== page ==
Actor George Clooney has spoken out after a TV investigation appeared to show children working at farms used by coffee manufacturer Nespresso – a brand he has long been associated with.
Hollywood star Clooney has appeared in adverts as the face of the company, which promotes its products as ethically sourced from countries such as Brazil, Costa Rica and Colombia, for some years now. But a new episode of Channel 4’s investigative programme Dispatches claims to have found child labourers working on farms in the region which supply Nespresso.
“We knew it was a big project when it started seven years ago, and honestly I was surprised and saddened to see this story,” said Clooney in a statement. “Clearly this board and this company still have work to do – and that work will be done.”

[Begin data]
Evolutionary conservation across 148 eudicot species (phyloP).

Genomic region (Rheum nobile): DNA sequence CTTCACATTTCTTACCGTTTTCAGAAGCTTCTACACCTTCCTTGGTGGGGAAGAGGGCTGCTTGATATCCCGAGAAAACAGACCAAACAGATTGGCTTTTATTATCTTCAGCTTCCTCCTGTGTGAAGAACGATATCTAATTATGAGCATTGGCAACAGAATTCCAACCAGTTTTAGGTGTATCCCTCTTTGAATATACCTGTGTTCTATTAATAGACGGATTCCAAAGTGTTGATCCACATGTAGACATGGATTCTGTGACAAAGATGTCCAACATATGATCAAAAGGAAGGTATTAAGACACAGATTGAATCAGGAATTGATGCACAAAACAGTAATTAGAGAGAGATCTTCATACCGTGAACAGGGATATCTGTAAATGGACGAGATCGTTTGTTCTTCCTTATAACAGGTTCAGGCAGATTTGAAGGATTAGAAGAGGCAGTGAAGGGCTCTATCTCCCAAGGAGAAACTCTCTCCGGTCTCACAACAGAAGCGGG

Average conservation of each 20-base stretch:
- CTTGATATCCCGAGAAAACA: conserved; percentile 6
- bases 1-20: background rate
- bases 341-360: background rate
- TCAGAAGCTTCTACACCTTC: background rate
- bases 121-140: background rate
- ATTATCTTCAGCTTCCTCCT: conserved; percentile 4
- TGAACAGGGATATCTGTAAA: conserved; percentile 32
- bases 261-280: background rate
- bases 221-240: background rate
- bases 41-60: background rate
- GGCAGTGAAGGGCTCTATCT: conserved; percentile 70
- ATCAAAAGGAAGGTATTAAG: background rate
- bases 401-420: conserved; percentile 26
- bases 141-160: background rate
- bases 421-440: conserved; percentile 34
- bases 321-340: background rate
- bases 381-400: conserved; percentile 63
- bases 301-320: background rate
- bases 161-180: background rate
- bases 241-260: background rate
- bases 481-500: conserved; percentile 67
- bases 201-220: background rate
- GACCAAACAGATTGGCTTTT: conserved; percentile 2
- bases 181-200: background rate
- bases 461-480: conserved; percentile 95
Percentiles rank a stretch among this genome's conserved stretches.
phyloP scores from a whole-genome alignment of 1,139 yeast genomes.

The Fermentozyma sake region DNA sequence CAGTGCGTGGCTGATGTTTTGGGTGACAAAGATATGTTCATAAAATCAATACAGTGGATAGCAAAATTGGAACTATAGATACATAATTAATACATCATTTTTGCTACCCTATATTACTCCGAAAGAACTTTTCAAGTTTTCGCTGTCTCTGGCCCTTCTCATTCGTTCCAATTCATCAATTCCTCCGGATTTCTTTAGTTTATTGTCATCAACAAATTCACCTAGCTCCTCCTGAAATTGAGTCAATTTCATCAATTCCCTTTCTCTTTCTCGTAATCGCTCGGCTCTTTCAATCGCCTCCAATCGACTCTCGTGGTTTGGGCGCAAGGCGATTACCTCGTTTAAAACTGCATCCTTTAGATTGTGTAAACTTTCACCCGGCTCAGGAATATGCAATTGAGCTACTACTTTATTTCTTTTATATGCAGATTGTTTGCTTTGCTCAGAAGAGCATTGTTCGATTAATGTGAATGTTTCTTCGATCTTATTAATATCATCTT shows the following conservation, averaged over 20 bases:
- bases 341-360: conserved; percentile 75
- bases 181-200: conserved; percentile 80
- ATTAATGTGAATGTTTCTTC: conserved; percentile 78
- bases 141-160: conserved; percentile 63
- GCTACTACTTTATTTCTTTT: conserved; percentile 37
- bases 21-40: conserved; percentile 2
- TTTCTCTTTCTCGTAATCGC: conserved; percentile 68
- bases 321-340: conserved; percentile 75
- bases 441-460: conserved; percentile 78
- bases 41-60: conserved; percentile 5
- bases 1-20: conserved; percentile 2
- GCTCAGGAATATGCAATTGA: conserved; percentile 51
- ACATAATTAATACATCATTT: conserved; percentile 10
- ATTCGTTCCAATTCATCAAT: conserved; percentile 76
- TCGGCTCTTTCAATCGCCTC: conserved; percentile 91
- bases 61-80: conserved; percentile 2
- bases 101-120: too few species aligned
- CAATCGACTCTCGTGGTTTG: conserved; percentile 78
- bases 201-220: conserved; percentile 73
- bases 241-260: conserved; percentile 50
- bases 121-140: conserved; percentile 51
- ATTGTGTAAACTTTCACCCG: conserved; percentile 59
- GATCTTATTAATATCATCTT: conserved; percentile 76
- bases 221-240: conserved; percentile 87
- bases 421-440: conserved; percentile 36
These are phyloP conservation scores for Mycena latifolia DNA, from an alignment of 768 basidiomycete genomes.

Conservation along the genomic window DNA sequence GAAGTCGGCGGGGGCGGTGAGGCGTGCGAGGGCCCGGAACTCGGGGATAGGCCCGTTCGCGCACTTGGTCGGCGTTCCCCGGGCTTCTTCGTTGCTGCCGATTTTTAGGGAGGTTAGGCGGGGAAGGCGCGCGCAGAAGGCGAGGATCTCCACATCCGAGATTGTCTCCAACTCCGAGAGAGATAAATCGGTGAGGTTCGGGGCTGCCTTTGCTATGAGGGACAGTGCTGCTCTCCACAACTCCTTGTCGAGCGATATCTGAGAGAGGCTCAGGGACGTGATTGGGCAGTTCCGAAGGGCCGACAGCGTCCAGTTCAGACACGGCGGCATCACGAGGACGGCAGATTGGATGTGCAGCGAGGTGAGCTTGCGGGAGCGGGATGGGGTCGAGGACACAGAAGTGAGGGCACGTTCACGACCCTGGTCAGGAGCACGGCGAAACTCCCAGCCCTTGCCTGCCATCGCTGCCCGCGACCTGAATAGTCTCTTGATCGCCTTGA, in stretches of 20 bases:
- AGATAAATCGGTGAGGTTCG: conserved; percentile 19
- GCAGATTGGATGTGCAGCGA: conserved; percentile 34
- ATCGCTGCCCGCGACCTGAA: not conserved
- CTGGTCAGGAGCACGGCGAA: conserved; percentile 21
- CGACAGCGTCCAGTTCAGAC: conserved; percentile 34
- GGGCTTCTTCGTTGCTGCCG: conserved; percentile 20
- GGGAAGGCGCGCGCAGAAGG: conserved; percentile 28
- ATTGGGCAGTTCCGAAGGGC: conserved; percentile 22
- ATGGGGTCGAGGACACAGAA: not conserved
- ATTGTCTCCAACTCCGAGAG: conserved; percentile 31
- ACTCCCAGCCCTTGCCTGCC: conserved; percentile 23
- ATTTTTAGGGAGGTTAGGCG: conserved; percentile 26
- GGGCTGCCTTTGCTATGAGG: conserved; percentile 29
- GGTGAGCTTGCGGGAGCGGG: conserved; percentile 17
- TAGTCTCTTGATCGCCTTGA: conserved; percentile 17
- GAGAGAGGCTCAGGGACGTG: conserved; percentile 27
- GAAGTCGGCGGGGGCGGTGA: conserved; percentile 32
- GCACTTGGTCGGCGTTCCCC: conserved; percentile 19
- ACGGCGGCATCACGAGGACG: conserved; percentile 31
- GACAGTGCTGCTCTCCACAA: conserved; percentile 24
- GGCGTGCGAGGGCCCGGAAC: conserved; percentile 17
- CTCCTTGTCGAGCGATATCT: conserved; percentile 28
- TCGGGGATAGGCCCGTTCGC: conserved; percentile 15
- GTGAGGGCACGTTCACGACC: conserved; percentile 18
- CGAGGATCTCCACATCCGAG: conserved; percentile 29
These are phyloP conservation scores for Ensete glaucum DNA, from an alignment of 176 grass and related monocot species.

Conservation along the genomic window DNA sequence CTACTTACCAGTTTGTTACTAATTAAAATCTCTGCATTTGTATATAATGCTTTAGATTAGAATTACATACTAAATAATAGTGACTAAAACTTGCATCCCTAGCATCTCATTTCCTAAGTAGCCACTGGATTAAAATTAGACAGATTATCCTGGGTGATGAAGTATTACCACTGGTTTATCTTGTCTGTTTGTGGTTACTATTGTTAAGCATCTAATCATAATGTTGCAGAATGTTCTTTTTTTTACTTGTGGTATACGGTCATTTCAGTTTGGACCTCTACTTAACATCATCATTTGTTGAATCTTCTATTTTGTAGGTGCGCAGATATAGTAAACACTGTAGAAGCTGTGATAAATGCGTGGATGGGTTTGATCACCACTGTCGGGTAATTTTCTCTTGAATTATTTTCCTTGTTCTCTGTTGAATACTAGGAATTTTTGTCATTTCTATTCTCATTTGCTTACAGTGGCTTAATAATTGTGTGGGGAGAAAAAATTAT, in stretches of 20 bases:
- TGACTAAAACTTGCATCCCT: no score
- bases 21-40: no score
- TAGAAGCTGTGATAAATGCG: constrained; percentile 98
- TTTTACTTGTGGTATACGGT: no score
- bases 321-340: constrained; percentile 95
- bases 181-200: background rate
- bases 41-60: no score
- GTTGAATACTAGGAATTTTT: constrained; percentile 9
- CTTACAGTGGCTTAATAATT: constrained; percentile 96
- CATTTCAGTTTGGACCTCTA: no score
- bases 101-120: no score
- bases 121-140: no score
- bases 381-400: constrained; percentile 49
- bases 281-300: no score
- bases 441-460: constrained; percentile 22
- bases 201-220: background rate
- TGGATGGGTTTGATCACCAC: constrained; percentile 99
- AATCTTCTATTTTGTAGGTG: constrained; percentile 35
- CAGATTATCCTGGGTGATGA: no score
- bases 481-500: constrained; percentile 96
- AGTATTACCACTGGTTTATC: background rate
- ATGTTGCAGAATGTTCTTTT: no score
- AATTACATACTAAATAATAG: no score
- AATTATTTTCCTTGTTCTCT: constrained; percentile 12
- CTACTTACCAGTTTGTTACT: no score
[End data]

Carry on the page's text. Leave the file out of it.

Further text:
He added: “I would hope that this reporter (Anthony Barnett) will continue to investigate these conditions and report accurately if they do not improve.”
A spokesperson for Nespresso has said the company will no longer buy coffee from farms in part of Guatemala, which the Channel 4 programme focuses on. The brand also said it had launched an investigation to identify the farms featured in the Dispatches footage, and said the use of child labour was “unacceptable”.
Clooney, who also sits on Nespresso’s sustainability advisory board, defended the company’s sustainability programme, claiming it had been “overwhelmingly positive for coffee farmers”.
“[It has] improved the lives and livelihoods of thousands of farms all around the world,” he said. “And they’ve risked their lives trying to rebuild farms in South Sudan and spent a year on the ground helping farmers restore their farms in Puerto Rico after the hurricane.”
This isn’t the first time Clooney’s involvement with the brand has come under scrutiny. In a 2013 interview with The Guardian, which went viral again last year, the Ocean’s Eleven star confirmed that he’d been using the money he earned from advertising Nespresso coffee to help fund a satellite that was “keeping an eye” on a Sudanese dictator.